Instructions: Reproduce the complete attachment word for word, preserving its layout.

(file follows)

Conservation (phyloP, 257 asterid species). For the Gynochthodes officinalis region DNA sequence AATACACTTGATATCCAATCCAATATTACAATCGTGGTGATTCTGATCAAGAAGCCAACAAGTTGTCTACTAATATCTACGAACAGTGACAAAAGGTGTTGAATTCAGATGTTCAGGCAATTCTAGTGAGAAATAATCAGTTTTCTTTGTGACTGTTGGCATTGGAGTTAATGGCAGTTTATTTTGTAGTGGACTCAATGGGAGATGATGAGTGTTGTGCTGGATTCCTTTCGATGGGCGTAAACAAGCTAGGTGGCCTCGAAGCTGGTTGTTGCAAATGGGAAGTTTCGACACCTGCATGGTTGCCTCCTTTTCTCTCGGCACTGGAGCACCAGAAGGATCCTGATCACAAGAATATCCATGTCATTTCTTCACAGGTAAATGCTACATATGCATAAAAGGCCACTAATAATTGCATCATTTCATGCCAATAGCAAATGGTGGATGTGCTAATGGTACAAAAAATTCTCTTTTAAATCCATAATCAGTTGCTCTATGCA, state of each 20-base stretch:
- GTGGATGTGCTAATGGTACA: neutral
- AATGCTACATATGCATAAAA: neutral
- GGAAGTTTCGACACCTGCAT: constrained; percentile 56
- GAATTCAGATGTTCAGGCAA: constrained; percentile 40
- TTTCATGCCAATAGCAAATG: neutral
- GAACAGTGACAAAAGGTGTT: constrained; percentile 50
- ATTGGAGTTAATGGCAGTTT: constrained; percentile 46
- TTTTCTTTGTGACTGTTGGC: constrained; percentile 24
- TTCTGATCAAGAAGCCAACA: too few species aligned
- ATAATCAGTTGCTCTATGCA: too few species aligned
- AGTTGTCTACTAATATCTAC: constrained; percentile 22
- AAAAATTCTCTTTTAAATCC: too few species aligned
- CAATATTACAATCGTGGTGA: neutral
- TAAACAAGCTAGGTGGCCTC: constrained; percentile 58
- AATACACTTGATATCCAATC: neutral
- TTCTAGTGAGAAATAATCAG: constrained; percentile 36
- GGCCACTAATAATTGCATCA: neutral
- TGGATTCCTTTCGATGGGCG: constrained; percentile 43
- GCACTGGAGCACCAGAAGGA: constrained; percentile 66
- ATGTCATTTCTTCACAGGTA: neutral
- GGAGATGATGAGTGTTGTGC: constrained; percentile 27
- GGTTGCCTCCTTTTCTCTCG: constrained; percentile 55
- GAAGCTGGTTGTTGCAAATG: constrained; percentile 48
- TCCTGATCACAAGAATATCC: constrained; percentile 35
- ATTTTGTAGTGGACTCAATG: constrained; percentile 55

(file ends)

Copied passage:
Conservation (phyloP, 257 asterid species). For the Gynochthodes officinalis region DNA sequence AATACACTTGATATCCAATCCAATATTACAATCGTGGTGATTCTGATCAAGAAGCCAACAAGTTGTCTACTAATATCTACGAACAGTGACAAAAGGTGTTGAATTCAGATGTTCAGGCAATTCTAGTGAGAAATAATCAGTTTTCTTTGTGACTGTTGGCATTGGAGTTAATGGCAGTTTATTTTGTAGTGGACTCAATGGGAGATGATGAGTGTTGTGCTGGATTCCTTTCGATGGGCGTAAACAAGCTAGGTGGCCTCGAAGCTGGTTGTTGCAAATGGGAAGTTTCGACACCTGCATGGTTGCCTCCTTTTCTCTCGGCACTGGAGCACCAGAAGGATCCTGATCACAAGAATATCCATGTCATTTCTTCACAGGTAAATGCTACATATGCATAAAAGGCCACTAATAATTGCATCATTTCATGCCAATAGCAAATGGTGGATGTGCTAATGGTACAAAAAATTCTCTTTTAAATCCATAATCAGTTGCTCTATGCA, state of each 20-base stretch:
- GTGGATGTGCTAATGGTACA: neutral
- AATGCTACATATGCATAAAA: neutral
- GGAAGTTTCGACACCTGCAT: constrained; percentile 56
- GAATTCAGATGTTCAGGCAA: constrained; percentile 40
- TTTCATGCCAATAGCAAATG: neutral
- GAACAGTGACAAAAGGTGTT: constrained; percentile 50
- ATTGGAGTTAATGGCAGTTT: constrained; percentile 46
- TTTTCTTTGTGACTGTTGGC: constrained; percentile 24
- TTCTGATCAAGAAGCCAACA: too few species aligned
- ATAATCAGTTGCTCTATGCA: too few species aligned
- AGTTGTCTACTAATATCTAC: constrained; percentile 22
- AAAAATTCTCTTTTAAATCC: too few species aligned
- CAATATTACAATCGTGGTGA: neutral
- TAAACAAGCTAGGTGGCCTC: constrained; percentile 58
- AATACACTTGATATCCAATC: neutral
- TTCTAGTGAGAAATAATCAG: constrained; percentile 36
- GGCCACTAATAATTGCATCA: neutral
- TGGATTCCTTTCGATGGGCG: constrained; percentile 43
- GCACTGGAGCACCAGAAGGA: constrained; percentile 66
- ATGTCATTTCTTCACAGGTA: neutral
- GGAGATGATGAGTGTTGTGC: constrained; percentile 27
- GGTTGCCTCCTTTTCTCTCG: constrained; percentile 55
- GAAGCTGGTTGTTGCAAATG: constrained; percentile 48
- TCCTGATCACAAGAATATCC: constrained; percentile 35
- ATTTTGTAGTGGACTCAATG: constrained; percentile 55